A quick tour of the Data Interoperability extension
What follows is a high-level overview of the tools and functionality that are available in ArcMap, ArcCatalog, ArcScene, and ArcGlobe when the Data Interoperability extension is enabled.
Direct access to nonnative formats
Direct-read formats are used directly from the Catalog tree as read-only datasets. When you add them to ArcMap, ArcScene, or ArcGlobe, all standard map functions are enabled, including attribute tables and labeling functions.
Using a direct-read feature class in ArcMap is similar to working with other geodatabase feature classes. You can snap to geometry, substitute symbology, query attributes, and use it with all geoprocessing tools that accept feature classes or layers as input.
This is default functionality for many nonnative formats when the Data Interoperability extension is enabled. Other formats may require an Interoperability Connection to be displayed in the Catalog tree. This is determined by several conditions, such as the predictability of the file extension or whether it will conflict with a format already registered on your system.
An interoperability connection is a user-defined link to one or more data sources that is managed in the Catalog tree as a single direct-read dataset. The connection specifies the data source and the FME reader and any special parameters supported by the chosen format.
Interoperability connections can be used to aggregate files, perform translations on the fly, define a coordinate system, and store format-specific parameters such as database connections and passwords. All interoperability connections are saved in the Interoperability Connections folder.
A custom format is a translation workspace that is exported as a format and utilized in the FME reader gallery. It is saved to an external (.fds) file and can be imported to reader galleries on other desktops.
There are two ways to create a custom format:
- On the Workbench menu, click File > Export as Custom Format.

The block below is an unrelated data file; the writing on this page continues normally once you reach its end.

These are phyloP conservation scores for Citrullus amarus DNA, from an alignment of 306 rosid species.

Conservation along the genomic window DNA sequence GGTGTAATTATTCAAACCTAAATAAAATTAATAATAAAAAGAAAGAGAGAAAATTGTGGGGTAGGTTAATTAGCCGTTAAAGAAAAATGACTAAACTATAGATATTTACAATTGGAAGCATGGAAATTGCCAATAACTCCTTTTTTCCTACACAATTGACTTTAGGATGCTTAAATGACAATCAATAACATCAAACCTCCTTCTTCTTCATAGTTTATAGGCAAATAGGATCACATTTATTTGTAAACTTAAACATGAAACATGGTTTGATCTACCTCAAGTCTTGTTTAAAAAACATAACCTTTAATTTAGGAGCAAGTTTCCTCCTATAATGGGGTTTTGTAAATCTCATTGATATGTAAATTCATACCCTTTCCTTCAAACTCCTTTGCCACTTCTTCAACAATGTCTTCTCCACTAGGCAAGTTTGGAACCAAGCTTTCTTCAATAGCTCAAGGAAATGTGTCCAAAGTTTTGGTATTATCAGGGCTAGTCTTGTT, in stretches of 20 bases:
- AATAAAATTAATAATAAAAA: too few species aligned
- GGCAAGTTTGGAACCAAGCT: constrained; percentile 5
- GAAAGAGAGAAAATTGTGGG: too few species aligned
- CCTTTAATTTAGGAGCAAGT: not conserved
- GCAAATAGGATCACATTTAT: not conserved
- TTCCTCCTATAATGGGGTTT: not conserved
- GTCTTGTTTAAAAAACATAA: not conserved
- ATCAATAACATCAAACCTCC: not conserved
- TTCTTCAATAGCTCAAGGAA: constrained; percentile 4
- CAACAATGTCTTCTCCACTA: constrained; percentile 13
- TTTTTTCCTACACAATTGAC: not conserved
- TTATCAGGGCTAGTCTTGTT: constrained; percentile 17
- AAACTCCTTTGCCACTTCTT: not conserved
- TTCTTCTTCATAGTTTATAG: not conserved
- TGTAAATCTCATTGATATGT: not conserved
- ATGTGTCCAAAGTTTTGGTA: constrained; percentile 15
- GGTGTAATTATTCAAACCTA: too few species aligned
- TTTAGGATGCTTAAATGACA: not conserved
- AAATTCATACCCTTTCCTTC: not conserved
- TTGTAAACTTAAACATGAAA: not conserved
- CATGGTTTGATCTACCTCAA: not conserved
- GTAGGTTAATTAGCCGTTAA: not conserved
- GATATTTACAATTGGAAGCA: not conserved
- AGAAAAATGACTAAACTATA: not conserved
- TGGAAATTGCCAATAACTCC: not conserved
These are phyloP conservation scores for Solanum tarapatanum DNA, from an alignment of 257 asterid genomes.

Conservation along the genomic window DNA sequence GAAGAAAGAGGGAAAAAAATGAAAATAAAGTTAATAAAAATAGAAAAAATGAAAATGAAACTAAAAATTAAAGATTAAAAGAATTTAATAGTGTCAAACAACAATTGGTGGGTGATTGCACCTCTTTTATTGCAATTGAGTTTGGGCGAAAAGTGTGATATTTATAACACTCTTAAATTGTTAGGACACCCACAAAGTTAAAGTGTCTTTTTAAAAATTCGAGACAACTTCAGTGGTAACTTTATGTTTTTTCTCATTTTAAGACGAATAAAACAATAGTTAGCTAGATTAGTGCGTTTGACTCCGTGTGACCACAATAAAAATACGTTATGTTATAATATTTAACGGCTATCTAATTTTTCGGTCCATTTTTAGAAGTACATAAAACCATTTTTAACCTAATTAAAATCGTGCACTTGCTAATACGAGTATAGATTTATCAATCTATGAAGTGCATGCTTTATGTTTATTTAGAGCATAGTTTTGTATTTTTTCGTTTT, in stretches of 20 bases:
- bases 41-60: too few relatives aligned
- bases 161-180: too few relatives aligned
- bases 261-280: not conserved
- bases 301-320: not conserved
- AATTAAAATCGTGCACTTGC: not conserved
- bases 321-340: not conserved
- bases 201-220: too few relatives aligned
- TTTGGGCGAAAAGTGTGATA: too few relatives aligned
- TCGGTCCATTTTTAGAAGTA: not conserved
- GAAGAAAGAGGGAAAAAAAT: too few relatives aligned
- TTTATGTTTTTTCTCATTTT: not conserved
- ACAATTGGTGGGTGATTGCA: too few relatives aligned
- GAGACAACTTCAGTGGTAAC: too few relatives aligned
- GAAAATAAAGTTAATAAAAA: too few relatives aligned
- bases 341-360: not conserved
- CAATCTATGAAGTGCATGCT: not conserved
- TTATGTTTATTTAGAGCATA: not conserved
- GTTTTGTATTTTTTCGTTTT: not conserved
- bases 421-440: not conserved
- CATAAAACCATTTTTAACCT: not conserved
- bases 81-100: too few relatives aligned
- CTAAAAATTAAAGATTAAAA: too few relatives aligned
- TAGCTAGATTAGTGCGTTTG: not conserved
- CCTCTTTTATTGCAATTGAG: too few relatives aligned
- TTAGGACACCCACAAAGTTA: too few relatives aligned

- In the FME Reader Gallery dialog box, click New and use the Create Custom Format Wizard.
Creating a custom format adds the format to the FME reader gallery. Once created, subsequent uses of the gallery allow you to edit the format in FME Workbench or delete it from the list and remove the (.fds) file from the default folder location.
Data Interoperability toolbox
The Data Interoperability toolbox contains out-of-the-box geoprocessing conversion tools that import and export data between geodatabase and nonnative formats using FME readers and writers.
These tools are ideal when you need to convert data quickly. They can be used as stand-alone geoprocessing tools, used in ModelBuilder , executed in a Python window or script, or published with models in toolboxes as geoprocessing services using ArcGIS Server.
Quick conversion tools perform simple one-to-one translations and do not modify feature geometry or schema during conversion. If your workflows require schema changes, consider using spatial ETL tools.
The Quick Import tool imports one or more external datasets into a geodatabase as feature classes. The input parameters include the data source and the FME reader and any special parameters supported by the chosen format. The output staging geodatabase can be used directly or for further processing.
The Quick Export tool exports one or more geodatabase feature classes or feature layers to an external dataset. The input parameters include the data source and the FME writer and any special parameters supported by the chosen format.
Spatial ETL tools
A spatial ETL tool is a user-defined geoprocessing tool that can transform data between different data models and different file formats. You create them with FME Workbench in a translation workspace and save them to a toolbox.
Spatial ETL tools are capable of a wide range of processes and dataflows from simple format translations to complex transformations that restructure geometry and attributes. They can be used as stand-alone geoprocessing tools, published in toolboxes as geoprocessing services using ArcGIS Server, or exported as custom formats and utilized in the FME reader gallery.
Creating a new spatial ETL tool opens Create Translation Workspace Wizard. The wizard prompts you for information about the data source and data destination, then starts FME Workbench with a diagram of your dataflow. You can customize the default dataflow by adding or deleting connectors, inserting transformers, and editing parameters.
FME Workbench is a visual workflow editor used for developing data transformation tools. When the Data Interoperability extension is enabled, you can use it to create spatial ETL tools and custom formats.
There are three ways to start FME Workbench:
- Right-click a toolbox and click New > Spatial ETL Tool.
- Right-click an existing spatial ETL tool and click Edit from the shortcut menu.
- Double-click Add Interoperability Connection in the Catalog window and create a new custom format.
FME Workbench uses specialized explorer windows and dialog boxes that provide information and visual cues about your workspace.